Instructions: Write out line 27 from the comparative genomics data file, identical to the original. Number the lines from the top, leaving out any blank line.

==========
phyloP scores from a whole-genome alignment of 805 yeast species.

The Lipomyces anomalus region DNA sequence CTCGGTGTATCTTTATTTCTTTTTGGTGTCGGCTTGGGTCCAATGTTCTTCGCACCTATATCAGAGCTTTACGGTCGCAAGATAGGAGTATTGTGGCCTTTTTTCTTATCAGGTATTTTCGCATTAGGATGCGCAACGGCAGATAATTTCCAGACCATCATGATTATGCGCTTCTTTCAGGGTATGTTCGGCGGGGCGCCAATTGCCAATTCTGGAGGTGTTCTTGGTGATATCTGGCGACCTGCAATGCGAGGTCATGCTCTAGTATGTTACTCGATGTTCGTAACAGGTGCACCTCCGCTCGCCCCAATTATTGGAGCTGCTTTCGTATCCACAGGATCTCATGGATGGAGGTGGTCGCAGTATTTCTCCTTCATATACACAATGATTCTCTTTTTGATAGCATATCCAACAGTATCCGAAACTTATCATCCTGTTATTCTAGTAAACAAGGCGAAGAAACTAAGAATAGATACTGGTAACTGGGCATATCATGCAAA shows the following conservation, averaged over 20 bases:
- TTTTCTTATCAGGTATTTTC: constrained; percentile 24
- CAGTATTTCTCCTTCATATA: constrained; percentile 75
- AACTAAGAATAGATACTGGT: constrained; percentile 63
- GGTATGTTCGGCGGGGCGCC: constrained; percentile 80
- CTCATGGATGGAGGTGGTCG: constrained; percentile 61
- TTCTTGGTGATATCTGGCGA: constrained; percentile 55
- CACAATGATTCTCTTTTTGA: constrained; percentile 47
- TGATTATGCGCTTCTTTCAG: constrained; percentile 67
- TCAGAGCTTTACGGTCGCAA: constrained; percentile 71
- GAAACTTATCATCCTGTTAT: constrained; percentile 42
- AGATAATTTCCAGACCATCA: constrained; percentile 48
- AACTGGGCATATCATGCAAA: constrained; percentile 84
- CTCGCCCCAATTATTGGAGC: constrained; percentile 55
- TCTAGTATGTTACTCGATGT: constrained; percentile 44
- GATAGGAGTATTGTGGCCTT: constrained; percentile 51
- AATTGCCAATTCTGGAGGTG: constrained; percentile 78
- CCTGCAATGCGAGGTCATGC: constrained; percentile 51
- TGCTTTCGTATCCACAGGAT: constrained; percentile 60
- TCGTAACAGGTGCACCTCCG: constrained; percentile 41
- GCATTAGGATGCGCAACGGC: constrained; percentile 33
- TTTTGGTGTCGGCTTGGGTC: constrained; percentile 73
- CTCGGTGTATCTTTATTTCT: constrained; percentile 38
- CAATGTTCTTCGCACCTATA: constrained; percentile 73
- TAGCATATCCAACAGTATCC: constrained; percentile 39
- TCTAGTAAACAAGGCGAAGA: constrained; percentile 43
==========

- TCTAGTAAACAAGGCGAAGA: constrained; percentile 43